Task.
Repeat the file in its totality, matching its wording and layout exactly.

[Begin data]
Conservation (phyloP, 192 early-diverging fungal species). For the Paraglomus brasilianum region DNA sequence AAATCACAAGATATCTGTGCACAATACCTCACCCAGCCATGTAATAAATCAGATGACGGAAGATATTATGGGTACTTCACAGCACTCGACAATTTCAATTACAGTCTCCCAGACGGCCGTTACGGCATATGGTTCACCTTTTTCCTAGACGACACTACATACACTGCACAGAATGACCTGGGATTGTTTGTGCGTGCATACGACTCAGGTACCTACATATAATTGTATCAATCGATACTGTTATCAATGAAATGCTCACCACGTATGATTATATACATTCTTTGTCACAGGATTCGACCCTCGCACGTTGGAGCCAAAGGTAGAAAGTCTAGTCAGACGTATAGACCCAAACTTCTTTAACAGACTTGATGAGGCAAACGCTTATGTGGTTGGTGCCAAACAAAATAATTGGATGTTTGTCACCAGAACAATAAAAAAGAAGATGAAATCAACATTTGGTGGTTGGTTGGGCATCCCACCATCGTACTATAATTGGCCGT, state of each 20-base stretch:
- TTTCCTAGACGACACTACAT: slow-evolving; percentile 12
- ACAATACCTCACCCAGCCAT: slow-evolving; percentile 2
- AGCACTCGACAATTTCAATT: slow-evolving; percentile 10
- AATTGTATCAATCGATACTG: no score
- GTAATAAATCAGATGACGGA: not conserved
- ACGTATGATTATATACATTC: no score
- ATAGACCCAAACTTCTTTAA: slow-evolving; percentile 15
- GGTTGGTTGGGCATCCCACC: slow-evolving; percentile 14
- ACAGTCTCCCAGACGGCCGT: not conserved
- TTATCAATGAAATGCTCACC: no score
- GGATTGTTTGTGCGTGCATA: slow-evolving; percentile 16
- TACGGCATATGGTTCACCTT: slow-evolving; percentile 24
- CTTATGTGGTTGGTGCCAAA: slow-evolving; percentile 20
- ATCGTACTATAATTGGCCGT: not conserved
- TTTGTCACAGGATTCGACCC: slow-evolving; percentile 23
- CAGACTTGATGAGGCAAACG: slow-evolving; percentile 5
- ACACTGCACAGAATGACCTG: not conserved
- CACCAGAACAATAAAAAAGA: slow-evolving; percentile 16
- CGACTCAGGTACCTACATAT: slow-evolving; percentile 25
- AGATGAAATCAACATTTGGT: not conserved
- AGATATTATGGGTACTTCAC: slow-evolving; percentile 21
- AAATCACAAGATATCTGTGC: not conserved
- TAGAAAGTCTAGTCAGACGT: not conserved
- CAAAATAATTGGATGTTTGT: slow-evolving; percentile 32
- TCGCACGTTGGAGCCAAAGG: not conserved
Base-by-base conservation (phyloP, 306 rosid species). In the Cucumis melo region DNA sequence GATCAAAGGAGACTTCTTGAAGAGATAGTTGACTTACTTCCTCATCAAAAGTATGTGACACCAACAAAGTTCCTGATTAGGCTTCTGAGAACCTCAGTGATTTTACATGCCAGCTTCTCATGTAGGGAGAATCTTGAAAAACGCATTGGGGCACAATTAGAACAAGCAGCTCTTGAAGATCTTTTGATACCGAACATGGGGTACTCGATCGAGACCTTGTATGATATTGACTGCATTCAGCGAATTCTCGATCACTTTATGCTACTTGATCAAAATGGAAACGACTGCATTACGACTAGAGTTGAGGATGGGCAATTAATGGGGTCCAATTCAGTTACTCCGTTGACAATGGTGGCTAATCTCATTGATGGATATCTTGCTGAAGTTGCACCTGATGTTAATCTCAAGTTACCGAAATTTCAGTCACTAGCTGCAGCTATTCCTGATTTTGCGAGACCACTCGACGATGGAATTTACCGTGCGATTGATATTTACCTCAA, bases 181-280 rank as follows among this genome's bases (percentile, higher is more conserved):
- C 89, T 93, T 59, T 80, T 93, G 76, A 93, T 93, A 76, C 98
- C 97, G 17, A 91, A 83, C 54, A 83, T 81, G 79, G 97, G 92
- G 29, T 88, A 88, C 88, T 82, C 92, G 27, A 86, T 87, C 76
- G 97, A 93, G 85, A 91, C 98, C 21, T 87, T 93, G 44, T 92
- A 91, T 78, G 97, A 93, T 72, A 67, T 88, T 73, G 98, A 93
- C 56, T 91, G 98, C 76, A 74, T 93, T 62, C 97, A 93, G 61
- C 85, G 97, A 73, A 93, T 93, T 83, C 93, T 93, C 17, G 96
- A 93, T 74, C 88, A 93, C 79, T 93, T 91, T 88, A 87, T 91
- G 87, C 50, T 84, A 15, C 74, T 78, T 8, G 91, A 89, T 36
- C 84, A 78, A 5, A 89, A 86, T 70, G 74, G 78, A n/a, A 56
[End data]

Conservation (phyloP, 192 early-diverging fungal species). For the Paraglomus brasilianum region DNA sequence AAATCACAAGATATCTGTGCACAATACCTCACCCAGCCATGTAATAAATCAGATGACGGAAGATATTATGGGTACTTCACAGCACTCGACAATTTCAATTACAGTCTCCCAGACGGCCGTTACGGCATATGGTTCACCTTTTTCCTAGACGACACTACATACACTGCACAGAATGACCTGGGATTGTTTGTGCGTGCATACGACTCAGGTACCTACATATAATTGTATCAATCGATACTGTTATCAATGAAATGCTCACCACGTATGATTATATACATTCTTTGTCACAGGATTCGACCCTCGCACGTTGGAGCCAAAGGTAGAAAGTCTAGTCAGACGTATAGACCCAAACTTCTTTAACAGACTTGATGAGGCAAACGCTTATGTGGTTGGTGCCAAACAAAATAATTGGATGTTTGTCACCAGAACAATAAAAAAGAAGATGAAATCAACATTTGGTGGTTGGTTGGGCATCCCACCATCGTACTATAATTGGCCGT, state of each 20-base stretch:
- TTTCCTAGACGACACTACAT: slow-evolving; percentile 12
- ACAATACCTCACCCAGCCAT: slow-evolving; percentile 2
- AGCACTCGACAATTTCAATT: slow-evolving; percentile 10
- AATTGTATCAATCGATACTG: no score
- GTAATAAATCAGATGACGGA: not conserved
- ACGTATGATTATATACATTC: no score
- ATAGACCCAAACTTCTTTAA: slow-evolving; percentile 15
- GGTTGGTTGGGCATCCCACC: slow-evolving; percentile 14
- ACAGTCTCCCAGACGGCCGT: not conserved
- TTATCAATGAAATGCTCACC: no score
- GGATTGTTTGTGCGTGCATA: slow-evolving; percentile 16
- TACGGCATATGGTTCACCTT: slow-evolving; percentile 24
- CTTATGTGGTTGGTGCCAAA: slow-evolving; percentile 20
- ATCGTACTATAATTGGCCGT: not conserved
- TTTGTCACAGGATTCGACCC: slow-evolving; percentile 23
- CAGACTTGATGAGGCAAACG: slow-evolving; percentile 5
- ACACTGCACAGAATGACCTG: not conserved
- CACCAGAACAATAAAAAAGA: slow-evolving; percentile 16
- CGACTCAGGTACCTACATAT: slow-evolving; percentile 25
- AGATGAAATCAACATTTGGT: not conserved
- AGATATTATGGGTACTTCAC: slow-evolving; percentile 21
- AAATCACAAGATATCTGTGC: not conserved
- TAGAAAGTCTAGTCAGACGT: not conserved
- CAAAATAATTGGATGTTTGT: slow-evolving; percentile 32
- TCGCACGTTGGAGCCAAAGG: not conserved
Base-by-base conservation (phyloP, 306 rosid species). In the Cucumis melo region DNA sequence GATCAAAGGAGACTTCTTGAAGAGATAGTTGACTTACTTCCTCATCAAAAGTATGTGACACCAACAAAGTTCCTGATTAGGCTTCTGAGAACCTCAGTGATTTTACATGCCAGCTTCTCATGTAGGGAGAATCTTGAAAAACGCATTGGGGCACAATTAGAACAAGCAGCTCTTGAAGATCTTTTGATACCGAACATGGGGTACTCGATCGAGACCTTGTATGATATTGACTGCATTCAGCGAATTCTCGATCACTTTATGCTACTTGATCAAAATGGAAACGACTGCATTACGACTAGAGTTGAGGATGGGCAATTAATGGGGTCCAATTCAGTTACTCCGTTGACAATGGTGGCTAATCTCATTGATGGATATCTTGCTGAAGTTGCACCTGATGTTAATCTCAAGTTACCGAAATTTCAGTCACTAGCTGCAGCTATTCCTGATTTTGCGAGACCACTCGACGATGGAATTTACCGTGCGATTGATATTTACCTCAA, bases 181-280 rank as follows among this genome's bases (percentile, higher is more conserved):
- C 89, T 93, T 59, T 80, T 93, G 76, A 93, T 93, A 76, C 98
- C 97, G 17, A 91, A 83, C 54, A 83, T 81, G 79, G 97, G 92
- G 29, T 88, A 88, C 88, T 82, C 92, G 27, A 86, T 87, C 76
- G 97, A 93, G 85, A 91, C 98, C 21, T 87, T 93, G 44, T 92
- A 91, T 78, G 97, A 93, T 72, A 67, T 88, T 73, G 98, A 93
- C 56, T 91, G 98, C 76, A 74, T 93, T 62, C 97, A 93, G 61
- C 85, G 97, A 73, A 93, T 93, T 83, C 93, T 93, C 17, G 96
- A 93, T 74, C 88, A 93, C 79, T 93, T 91, T 88, A 87, T 91
- G 87, C 50, T 84, A 15, C 74, T 78, T 8, G 91, A 89, T 36
- C 84, A 78, A 5, A 89, A 86, T 70, G 74, G 78, A n/a, A 56